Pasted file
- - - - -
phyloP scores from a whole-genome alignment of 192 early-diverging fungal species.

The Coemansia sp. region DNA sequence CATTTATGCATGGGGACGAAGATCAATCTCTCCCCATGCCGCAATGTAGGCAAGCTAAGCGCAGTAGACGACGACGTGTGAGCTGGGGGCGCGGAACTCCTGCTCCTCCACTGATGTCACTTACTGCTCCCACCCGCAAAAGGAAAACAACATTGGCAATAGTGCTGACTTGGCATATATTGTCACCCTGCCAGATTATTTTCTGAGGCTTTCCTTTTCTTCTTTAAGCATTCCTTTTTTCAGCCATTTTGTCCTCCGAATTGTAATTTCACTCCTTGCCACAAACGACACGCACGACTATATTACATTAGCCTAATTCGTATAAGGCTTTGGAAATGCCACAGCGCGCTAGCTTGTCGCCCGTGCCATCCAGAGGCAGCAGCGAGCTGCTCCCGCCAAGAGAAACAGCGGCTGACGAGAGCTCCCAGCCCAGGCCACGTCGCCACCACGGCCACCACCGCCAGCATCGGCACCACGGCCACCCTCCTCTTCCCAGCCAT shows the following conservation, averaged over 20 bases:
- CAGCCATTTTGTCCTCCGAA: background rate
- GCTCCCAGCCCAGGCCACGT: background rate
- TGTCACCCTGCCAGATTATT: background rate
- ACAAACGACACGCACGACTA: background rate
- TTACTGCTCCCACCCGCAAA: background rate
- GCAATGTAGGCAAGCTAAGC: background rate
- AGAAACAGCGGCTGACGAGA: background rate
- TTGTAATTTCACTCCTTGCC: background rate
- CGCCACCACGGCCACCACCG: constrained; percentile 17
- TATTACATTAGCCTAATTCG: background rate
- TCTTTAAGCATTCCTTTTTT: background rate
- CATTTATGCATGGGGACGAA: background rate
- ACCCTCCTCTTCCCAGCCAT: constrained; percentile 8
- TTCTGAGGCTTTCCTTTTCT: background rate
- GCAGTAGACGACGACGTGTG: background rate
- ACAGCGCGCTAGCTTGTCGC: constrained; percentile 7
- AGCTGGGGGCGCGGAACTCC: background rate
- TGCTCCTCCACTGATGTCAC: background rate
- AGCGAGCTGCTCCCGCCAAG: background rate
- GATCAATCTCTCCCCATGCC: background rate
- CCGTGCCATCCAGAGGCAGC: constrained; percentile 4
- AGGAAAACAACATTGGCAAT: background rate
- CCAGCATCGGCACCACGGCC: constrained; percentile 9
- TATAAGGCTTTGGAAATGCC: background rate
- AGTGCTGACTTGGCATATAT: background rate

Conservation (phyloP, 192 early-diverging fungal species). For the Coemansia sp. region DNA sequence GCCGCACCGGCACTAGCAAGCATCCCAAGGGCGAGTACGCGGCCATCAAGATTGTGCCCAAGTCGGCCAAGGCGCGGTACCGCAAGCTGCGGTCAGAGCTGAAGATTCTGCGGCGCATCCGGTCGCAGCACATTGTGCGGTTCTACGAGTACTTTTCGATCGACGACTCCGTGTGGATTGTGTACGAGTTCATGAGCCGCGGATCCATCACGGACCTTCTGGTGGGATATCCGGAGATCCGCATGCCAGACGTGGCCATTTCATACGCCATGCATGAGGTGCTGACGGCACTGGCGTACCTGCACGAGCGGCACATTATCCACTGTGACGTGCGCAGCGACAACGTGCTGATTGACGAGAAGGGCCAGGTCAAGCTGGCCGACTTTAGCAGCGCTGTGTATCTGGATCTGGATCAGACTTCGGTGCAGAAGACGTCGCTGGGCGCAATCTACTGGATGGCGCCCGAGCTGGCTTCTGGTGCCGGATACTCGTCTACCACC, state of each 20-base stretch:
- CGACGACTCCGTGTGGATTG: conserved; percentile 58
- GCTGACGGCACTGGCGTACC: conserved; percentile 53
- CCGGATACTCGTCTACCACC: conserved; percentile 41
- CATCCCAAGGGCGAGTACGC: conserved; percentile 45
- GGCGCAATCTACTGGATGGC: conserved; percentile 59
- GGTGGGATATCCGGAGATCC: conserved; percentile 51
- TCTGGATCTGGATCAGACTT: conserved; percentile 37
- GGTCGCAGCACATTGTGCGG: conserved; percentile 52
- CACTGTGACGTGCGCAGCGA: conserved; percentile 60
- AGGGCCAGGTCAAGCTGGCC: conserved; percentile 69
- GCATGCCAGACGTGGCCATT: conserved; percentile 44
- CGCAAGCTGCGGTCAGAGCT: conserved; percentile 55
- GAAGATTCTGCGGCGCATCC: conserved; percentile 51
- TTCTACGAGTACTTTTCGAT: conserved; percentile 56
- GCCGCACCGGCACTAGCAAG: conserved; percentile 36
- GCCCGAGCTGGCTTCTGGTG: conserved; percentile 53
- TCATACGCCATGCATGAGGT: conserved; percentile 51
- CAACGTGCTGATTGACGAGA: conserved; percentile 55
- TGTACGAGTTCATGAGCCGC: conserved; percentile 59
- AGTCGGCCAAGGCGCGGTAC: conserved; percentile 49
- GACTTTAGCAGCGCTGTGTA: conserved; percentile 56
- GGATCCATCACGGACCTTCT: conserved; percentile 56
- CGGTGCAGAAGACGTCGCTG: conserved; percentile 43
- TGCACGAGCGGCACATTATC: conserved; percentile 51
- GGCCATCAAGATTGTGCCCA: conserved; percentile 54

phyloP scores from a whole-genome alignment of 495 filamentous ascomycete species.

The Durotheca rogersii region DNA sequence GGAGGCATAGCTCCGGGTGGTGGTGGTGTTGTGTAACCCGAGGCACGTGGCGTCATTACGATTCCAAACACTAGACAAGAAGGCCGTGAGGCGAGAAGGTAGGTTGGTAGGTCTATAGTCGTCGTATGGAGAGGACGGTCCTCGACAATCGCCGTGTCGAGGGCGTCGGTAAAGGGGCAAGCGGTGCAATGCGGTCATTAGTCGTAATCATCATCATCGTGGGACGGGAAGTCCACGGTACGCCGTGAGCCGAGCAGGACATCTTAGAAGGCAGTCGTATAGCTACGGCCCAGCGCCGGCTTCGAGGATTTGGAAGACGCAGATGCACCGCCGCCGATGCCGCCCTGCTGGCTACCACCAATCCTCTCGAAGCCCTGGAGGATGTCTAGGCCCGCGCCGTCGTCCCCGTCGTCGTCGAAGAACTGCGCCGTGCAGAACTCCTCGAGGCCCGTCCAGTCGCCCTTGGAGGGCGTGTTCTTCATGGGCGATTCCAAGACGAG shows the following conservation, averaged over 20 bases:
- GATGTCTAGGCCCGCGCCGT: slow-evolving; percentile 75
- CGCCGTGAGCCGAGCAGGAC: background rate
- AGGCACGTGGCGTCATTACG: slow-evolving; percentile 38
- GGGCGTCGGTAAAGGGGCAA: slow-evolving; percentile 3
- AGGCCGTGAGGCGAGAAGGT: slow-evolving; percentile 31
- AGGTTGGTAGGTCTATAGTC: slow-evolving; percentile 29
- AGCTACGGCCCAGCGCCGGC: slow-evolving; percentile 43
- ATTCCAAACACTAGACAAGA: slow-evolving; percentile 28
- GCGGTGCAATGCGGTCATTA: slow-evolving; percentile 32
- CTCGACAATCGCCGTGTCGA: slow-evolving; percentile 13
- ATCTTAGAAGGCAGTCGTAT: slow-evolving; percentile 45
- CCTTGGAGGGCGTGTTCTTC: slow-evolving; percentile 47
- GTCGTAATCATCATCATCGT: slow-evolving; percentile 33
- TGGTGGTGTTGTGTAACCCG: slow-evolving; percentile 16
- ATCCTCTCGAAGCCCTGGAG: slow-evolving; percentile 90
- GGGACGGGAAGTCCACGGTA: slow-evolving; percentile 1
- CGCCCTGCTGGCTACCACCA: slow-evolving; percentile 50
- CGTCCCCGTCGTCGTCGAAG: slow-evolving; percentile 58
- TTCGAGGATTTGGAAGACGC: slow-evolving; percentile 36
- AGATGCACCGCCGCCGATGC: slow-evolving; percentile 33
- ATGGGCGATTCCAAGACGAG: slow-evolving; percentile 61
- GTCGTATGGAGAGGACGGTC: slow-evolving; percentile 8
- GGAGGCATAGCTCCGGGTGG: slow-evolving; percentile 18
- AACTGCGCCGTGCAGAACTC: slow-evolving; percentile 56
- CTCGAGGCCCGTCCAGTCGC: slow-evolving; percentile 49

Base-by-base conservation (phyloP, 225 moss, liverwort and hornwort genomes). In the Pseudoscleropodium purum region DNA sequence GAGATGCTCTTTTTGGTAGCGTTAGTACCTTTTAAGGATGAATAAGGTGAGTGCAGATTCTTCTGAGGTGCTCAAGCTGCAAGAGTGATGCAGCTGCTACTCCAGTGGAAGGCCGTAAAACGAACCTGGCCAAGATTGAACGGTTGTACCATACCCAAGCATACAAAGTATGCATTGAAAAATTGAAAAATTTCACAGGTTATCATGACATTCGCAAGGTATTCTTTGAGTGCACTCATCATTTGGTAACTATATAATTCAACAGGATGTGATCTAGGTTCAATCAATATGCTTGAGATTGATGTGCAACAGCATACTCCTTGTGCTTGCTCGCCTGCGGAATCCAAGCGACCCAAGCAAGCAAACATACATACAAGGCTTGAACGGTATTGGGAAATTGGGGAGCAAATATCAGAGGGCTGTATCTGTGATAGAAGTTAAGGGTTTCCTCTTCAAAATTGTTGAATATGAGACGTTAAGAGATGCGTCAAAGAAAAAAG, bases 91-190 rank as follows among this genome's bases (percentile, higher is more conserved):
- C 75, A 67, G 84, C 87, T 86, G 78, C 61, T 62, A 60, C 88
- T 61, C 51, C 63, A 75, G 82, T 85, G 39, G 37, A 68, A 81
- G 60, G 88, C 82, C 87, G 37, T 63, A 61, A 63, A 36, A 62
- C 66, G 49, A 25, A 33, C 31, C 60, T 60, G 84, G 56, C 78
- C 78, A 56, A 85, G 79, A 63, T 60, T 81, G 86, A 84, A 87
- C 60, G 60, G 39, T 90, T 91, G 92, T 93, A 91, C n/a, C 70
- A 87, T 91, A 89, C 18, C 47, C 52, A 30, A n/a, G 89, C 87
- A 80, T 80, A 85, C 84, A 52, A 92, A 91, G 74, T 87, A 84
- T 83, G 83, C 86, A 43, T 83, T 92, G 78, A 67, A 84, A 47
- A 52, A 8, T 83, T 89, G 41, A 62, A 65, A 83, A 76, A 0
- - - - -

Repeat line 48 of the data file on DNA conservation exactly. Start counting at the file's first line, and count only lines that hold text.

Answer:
- AGTCGGCCAAGGCGCGGTAC: conserved; percentile 49